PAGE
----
A few days ago, a gentleman man called me about selling his real estate note (as our business is buying owner financed notes). He had managed to run up credit card debts of over $140,000, and finally decided that it was time to start paying that down. He hoped that selling his note would relieve him of much of his debt burden.
Unfortunately, while the note and the associated property on which it was hypothecated had some positive features, there were far more negative issues that had to be addressed. The buyer of the property had weak credit, the down payment was small, and the interest rate on the note was below market. We were still able to make an offer to buy part of his note in spite of the challenges, but could have helped him create a much safer and more marketable note if he had called us prior to the original sale of the property. He, like so many thousands of banks over the last few years, needed to think through the risks of his note (loan) and understand the best- and worst-case scenarios ahead of time!
No one with any knowledge of the real estate market can doubt that banks (and others) did a terrible job of understanding the risks of certain types of lending during the early and mid part of this decade. Now that banks have slammed the door on many potential borrowers, private financing has picked up some of the slack. Some principals (buyers and sellers) understand real estate finance and have done a good job of creating their notes, but many more have made significant mistakes when setting them up, much like the fellow described above.
Allow me to share my opinion on the latest news affecting real estate. There has been a lot of press during the past few weeks about how housing prices seem to have bottomed out, as values and home sales have managed to creep up slightly on a month-to-month basis.
My opinion is that these headlines are nothing more than a "head fake." Although there are areas of the Midwest and even pockets in our state of California that have stabilized and are trending upward, they are the exceptions rather than the rule.
Why do the current economic conditions and my instincts tell me that property values are in for another dip? Well, here are a few reasons:
1) Unemployment is still going up (already at record highs in California) and is not likely to top out for at least another year. Plus, there are millions of people who are underemployed or have been forced to take wage cuts. If people don't have the money now or are concerned that they soon won't have ready cash if they get laid off, why would they buy?
2) Consumer confidence is way down, and our state and federal politicians have not shown that are able to solve the market problems. The money that the feds are throwing at the problem is not a long-term solution, and only delays the reality.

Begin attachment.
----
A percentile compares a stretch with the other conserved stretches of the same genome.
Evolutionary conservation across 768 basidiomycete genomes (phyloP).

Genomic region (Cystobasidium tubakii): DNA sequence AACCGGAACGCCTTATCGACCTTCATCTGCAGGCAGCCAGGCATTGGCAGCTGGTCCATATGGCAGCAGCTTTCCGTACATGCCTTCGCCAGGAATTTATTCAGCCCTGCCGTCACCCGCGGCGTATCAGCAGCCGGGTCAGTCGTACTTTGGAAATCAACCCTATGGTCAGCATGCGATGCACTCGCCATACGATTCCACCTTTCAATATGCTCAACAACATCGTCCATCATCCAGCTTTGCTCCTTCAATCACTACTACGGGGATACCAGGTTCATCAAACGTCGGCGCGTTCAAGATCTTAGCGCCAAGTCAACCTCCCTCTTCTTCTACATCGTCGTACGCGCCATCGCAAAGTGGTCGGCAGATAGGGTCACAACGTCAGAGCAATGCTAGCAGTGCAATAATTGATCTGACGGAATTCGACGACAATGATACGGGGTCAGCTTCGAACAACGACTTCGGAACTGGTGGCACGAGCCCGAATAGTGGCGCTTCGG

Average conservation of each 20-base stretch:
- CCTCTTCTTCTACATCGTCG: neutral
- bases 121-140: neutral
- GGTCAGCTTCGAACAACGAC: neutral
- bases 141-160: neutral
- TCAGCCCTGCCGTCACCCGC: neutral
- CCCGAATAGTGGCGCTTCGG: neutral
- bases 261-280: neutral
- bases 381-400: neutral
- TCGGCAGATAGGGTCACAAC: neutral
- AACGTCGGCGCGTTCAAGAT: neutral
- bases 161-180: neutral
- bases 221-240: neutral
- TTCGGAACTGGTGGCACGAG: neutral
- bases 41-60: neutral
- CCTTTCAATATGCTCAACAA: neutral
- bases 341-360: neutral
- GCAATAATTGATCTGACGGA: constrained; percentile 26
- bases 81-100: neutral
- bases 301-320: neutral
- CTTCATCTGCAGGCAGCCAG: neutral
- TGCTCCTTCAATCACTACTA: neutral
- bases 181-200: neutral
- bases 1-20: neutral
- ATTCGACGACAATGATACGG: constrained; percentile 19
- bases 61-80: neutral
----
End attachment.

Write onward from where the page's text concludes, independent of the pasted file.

3) Banks and even some private lenders have delayed foreclosures for their own business reasons or because the government has made them do so. When these moratoriums end, nearly all experts agree that there will be another huge wave of foreclosures hitting us.
4) To date, most of the problem with defaults was with the sub prime market. When a boatload of residential Alt-A and prime borrower loans adjust over the next couple of years, not to mention all of the escalating problems with commercial real estate, there will be yet another tsunami of foreclosures. Most Option ARMs nationally are under water, and over 50% of Option ARMs are in California!
5) Housing prices are still too high relative to incomes. When potential buyers are nervous about the market, they are less likely to part with a high percentage of their income, which will keep prices down.
6) Most of the increased home sales seem to be at the low end. While some of these buyers are first-time homeowners, my perception is that it is mostly investors who are bidding up the prices on many of these homes. Many of these investors will get burned (how lucky are investors who bought a year ago feeling now!).
7) Interest rates have nowhere to go but up. While they will probably stay low for the near-term, they will begin to bump up at some point, which will make payments even higher for potential buyers.
In general, the fundamentals of a housing recovery are missing and it is beyond me how we can expect housing prices to stop falling for the next year or stabilize for at least a couple of years beyond that. While prices probably won't plummet to the degree that they have over the last three years, especially at the low end, some sort of decline is likely going to happen. Commercial properties and land are heading in the same direction.